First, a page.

Sergei K. Shoigu, the Russian defense minister, made a rare visit to occupied Ukrainian territory amid the lackluster performance of Russia’s renewed military offensive and growing tensions with the Wagner mercenary group, a prominent paramilitary ally.
Mr. Shoigu toured the occupied southern Ukrainian city of Mariupol, according to videos and statements released by the Russian defense ministry on Monday. He also visited a Russian military base in the eastern Donetsk region on Saturday.
Mr. Shoigu’s visit to Ukraine came days after Yevgeny Prigozhin, the leader of the Wagner group, Russia’s largest paramilitary force, escalated his criticism of Mr. Shoigu and other senior military commanders, accusing them of being out of touch with frontline reality and prioritizing politics over military performance.
A year into the war in Ukraine, the Russian military has suffered staggering losses — approaching as many as 200,000 troops killed or wounded, Western officials say, and thousands of tanks and armored vehicles destroyed or captured by Ukraine. Recent Russian attacks along the front lines in eastern Ukraine were at first regarded as exploratory stages of Russia’s long-anticipated spring offensive, but are increasingly being seen by military analysts as the best that exhausted Russian forces can manage.
The video montages released by the defense ministry showed a stony-faced Mr. Shoigu looking over maps and talking to subordinates in Ukraine. The somber scenes, many of them muted, stood in sharp contrast to Mr. Prigozhin’s histrionic frontline video dispatches, in which he has paraded people he said were Ukrainian prisoners of war on the rooftop of a bombed-out building, challenged the Ukrainian president to a duel from an airborne fighter jet, and overseen the loading of coffins filled with what he claimed were fallen Ukrainian soldiers.
Such eye-catching videos have allowed Mr. Prigozhin to portray his Wagner mercenary group as the vanguard of Russia’s military effort in Ukraine, overshadowing Mr. Shoigu’s leadership and, according to some military analysts, deepening a personal enmity between them.
Mr. Prigozhin has used his videos to emphasize the grinding progress of Wagner’s assault on the eastern Ukrainian city of Bakhmut, while Mr. Shoigu visited a frontline section where the Russian army recently suffered its biggest military disaster of the winter.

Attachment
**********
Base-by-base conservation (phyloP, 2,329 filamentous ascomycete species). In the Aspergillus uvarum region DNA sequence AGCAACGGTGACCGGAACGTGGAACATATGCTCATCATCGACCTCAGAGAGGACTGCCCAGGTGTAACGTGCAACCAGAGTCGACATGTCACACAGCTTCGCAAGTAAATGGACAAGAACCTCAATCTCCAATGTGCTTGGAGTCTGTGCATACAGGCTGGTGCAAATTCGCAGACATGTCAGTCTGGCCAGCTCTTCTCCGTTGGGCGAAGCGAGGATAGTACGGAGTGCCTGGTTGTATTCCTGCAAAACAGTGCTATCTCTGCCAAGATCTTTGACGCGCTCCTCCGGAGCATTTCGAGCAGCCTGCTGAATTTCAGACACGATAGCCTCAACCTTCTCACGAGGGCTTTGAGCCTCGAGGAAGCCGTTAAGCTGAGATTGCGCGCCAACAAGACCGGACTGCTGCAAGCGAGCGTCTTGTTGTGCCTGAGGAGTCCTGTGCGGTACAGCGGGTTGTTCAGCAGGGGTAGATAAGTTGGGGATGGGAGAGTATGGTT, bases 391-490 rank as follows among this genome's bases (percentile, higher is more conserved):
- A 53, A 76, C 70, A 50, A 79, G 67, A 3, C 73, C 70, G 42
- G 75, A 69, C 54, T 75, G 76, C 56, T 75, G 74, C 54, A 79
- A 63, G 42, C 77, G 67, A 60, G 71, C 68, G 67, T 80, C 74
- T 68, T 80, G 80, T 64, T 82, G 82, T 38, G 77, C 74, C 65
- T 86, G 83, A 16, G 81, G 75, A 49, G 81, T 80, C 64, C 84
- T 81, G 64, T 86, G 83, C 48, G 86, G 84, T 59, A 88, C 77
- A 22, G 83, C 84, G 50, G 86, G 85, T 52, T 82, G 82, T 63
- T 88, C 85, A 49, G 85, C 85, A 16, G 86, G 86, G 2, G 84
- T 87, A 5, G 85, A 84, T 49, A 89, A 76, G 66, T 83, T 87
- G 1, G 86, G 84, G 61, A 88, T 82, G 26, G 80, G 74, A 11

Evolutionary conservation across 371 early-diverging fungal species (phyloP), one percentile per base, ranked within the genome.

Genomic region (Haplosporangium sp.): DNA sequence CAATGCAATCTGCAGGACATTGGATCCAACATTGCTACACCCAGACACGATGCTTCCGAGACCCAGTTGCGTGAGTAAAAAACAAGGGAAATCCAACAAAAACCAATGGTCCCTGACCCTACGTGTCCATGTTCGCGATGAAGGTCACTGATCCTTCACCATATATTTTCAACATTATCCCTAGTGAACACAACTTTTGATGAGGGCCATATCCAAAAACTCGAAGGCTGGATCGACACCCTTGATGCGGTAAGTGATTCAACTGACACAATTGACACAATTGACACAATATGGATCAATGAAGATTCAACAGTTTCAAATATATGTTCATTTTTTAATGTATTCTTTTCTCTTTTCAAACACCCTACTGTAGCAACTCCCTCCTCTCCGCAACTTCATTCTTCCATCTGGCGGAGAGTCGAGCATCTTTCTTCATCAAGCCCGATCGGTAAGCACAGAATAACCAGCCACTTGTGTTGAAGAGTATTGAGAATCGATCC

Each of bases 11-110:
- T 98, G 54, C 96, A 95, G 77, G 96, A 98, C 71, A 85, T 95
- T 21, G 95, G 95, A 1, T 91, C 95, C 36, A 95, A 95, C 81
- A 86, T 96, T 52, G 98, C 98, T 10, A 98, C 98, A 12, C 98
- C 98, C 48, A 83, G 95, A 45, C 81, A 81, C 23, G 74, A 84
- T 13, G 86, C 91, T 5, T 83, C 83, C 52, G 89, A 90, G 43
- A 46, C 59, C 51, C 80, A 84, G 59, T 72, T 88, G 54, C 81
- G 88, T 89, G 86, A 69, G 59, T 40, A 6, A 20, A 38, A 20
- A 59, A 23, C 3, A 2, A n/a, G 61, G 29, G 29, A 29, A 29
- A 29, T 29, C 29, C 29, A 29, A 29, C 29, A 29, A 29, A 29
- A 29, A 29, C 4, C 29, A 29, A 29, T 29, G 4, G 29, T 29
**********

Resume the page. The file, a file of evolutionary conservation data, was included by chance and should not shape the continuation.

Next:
Russia’s defense ministry said Mr. Shoigu went on Saturday to the command center of the Russian forces in the southern part of the Donetsk region, where Russian soldiers and marines for the past several weeks have tried storming the Ukrainian town of Vuhledar, at great cost.
During the visit, Mr. Shoigu met with Rustam Muradov, the commander of Russian forces in the region, whom military bloggers allied to the Wagner group have accused of wasting hundreds of lives and heavy weapons in futile frontal assaults on Vuhledar and the surrounding areas.
On Monday, Mr. Prigozhin resumed his public feud with Russia’s military command. In a statement published on social media, Mr. Prigozhin claimed his representative had been barred from the Russian military headquarters in Ukraine after he requested more ammunition for Wagner.
Nevertheless, “We keep smashing A.F.U. around Bakhmut,” Mr. Prigozhin claimed, using an abbreviation for the Ukrainian armed forces.
The divisions between the Wagner forces and Russia’s military leadership have not escaped the notice of Ukraine’s Western allies.
“The fissures are there,” the U.S. defense secretary, Lloyd J. Austin III, told reporters on Monday. “You know, you see that playing itself out in open media from time to time.”
Mr. Austin said that Wagner’s forces “have been a bit more effective” than traditional Russian troops, but noted that many of the former prisoners that the mercenary group had deployed have met their demise.
“Now, having said that,” he added, “we’ve not seen exemplary performance from the Russian forces writ large.”